Accents Publishing Blog
Katerina Hosts Seminar on Bulgarian Methods for Health, Beauty, Protection and Connection to Spirit
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Founder and Senior Editor of Accents Publishing, Katerina Stoykova-Klemer, will be hosting a workshop this weekend in Danville, Kentucky focused on health, beauty, protection and connection to spirit.

Here is information from Katerina:


Would you like to learn a series of time-tested and widely-used methods and recipes created and used by the Bulgarian people? What are some typical spiritual rituals and traditions? What are some things Bulgarians do when they need to boost their immune system, get over a cold, take care of their skin, protect from negativity, get rid of a headache or heal from an emotional shock?

This one-day workshop is taught by the Bulgarian-American Katerina Stoykova who was born and raised in Bulgaria and has lived in the USA for over twenty years. Workshop is offered on Saturday, the 14th of January 2017 and Sunday, the 15th of January 2017, so choose the day that works best for you. We will start at 10 am and will finish at 2pm, with a short lunch break in between. Cost is $50.00, and it includes a delicious, authentic Bulgarian lunch.


If you would like more information about specific locations, dates, and reservations, please fill out the following contact form, which will send an email directly to Katerina.


20 Years in the USA: Katerina Stoykova-Klemer’s Anniversary Reading and Celebration
news,
Poetry Readings




Katerina passportAccents founder and Senior Editor Katerina Stoykova-Klemer will be hosting a reading and celebration tonight at the Lexington Public Library’s Farish Theater!

September 22nd is the 20th anniversary of the day I stepped on American land. A lot has changed since then – countries, homes, people, cities.

I would love for you to join me on that day at 6:30 pm at The Farish Theater to let me read you a few poems about immigration, immigrating, making a space yours, making your self into your home.

Bring your handkerchiefs, but also your smiling faces, for this will be a celebration!

This will be an opportunity for me to thank you in person for making me feel welcome and loved in your wonderful country.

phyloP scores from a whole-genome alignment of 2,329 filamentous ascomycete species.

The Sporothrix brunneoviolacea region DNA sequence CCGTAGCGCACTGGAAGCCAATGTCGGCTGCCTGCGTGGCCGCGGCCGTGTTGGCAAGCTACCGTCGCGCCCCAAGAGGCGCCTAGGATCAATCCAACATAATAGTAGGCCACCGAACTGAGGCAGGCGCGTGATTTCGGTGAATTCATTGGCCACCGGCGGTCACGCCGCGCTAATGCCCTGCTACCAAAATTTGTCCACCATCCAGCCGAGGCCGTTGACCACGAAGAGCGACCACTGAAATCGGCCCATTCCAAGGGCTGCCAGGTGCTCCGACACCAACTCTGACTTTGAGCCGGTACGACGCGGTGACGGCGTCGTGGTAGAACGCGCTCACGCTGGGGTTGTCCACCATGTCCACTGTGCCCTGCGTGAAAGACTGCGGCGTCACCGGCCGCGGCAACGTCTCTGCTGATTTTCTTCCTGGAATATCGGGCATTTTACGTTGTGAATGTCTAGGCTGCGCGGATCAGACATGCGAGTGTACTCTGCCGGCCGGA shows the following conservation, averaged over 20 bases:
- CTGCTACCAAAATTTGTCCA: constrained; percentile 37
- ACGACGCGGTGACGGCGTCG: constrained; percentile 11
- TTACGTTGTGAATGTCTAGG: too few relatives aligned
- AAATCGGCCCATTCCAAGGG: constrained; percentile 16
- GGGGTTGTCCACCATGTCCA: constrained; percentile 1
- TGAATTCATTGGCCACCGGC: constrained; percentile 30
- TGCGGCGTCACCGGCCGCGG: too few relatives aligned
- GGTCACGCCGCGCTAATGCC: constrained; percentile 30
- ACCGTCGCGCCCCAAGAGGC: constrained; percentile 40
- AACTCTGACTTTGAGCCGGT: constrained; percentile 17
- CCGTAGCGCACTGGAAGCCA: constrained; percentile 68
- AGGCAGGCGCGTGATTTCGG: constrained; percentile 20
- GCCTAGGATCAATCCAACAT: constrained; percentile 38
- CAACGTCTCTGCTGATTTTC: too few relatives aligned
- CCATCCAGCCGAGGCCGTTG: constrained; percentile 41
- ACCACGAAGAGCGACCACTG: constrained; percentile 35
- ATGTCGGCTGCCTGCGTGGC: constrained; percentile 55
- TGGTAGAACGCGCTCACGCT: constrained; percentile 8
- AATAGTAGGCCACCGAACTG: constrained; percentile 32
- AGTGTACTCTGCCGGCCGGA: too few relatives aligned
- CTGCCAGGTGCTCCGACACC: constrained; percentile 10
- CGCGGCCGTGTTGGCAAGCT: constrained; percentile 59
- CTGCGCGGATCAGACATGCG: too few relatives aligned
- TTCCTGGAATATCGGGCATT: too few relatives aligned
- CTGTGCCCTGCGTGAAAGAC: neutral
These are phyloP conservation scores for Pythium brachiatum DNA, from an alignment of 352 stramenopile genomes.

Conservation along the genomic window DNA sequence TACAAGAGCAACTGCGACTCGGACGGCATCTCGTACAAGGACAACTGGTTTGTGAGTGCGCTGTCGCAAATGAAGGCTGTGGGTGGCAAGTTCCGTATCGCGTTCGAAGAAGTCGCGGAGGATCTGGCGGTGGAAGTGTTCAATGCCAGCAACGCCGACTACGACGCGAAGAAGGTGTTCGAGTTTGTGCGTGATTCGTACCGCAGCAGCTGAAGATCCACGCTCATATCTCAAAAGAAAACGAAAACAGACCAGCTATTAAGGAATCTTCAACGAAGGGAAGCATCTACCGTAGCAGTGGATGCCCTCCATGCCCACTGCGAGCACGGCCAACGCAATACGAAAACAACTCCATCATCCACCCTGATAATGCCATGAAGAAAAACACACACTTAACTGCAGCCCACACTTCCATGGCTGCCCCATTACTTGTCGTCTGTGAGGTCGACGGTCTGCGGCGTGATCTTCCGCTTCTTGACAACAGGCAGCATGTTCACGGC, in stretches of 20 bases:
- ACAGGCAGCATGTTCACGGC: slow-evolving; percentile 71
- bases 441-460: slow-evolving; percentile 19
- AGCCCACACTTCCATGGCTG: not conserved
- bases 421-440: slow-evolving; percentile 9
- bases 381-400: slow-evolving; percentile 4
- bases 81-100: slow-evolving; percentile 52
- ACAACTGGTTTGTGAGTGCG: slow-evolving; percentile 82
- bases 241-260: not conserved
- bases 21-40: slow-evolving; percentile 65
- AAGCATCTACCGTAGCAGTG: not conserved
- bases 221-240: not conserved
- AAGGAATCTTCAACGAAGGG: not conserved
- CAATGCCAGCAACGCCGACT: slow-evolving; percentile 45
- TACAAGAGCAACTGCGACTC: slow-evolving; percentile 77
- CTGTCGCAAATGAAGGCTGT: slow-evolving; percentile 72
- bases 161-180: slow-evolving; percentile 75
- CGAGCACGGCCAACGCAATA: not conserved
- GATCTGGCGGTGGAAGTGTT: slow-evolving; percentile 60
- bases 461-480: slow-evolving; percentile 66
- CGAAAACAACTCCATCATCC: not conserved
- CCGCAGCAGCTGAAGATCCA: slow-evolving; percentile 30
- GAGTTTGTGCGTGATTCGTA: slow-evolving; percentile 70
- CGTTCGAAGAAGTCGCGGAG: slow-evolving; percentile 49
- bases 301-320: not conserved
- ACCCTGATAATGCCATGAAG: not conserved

Love and light to you, good people of Kentucky!

Yours,
Katerina Stoykova-Klemer

We would love to have you there, and if you’re able to come, feel free to RSVP on the Facebook Event page.


“Homecoming” by Krasimir Vardyev
poem


The Season of Delicate Hunger1

come back
to the garden of eden
even
the worms
there
grieve
for you

2

the fruits
there
dream
of your teeth

3

the lianas
thirst
to embrace
your white
waxy
ribs

4

at the memory
of your slender
body
the lake
smiles
in waves

5

the ghost
of your old dog
under the bench
dreams
and twitches

6

the green moss
under the apple tree
still holds
forms
of bodies

7

the spiders
heard
you’re coming
they’re knitting
bed sheets
for you

8

the blossoms
of the trees
fly away
each spring
seeking
your hair

9

the empty pantry
dreams of
holidays

10

the great grandchildren
of your first
cat
recount
legends
of people

11

scattered
in grass and flowers
the beads
think
they are stones

12

the elastic native
presses you
the legs
start resembling
roots
breathe deeply

-Krasimir Vardyev,
translated from Bulgarian
by Katerina Stoykova-Klemer
The Season of Delicate Hunger
(Accents Publishing)


“Lunch Break” by Olya Stoyanova
poem


The Season of Delicate HungerThe man
who guards the mosque—
at noon
leaves the door open—
hops into
the nearby
café California
for two sandwiches and a coke—
— At this time
even Allah rests—
he tells the vendor,
she smiles,
and he, on his way back,
runs.

Olya Stoyanova,
translated from Bulgarian
by Katerina Stoykova-Klemer
The Season of Delicate Hunger:
Anthology of Contemporary Bulgarian Poetry
(Accents Publishing)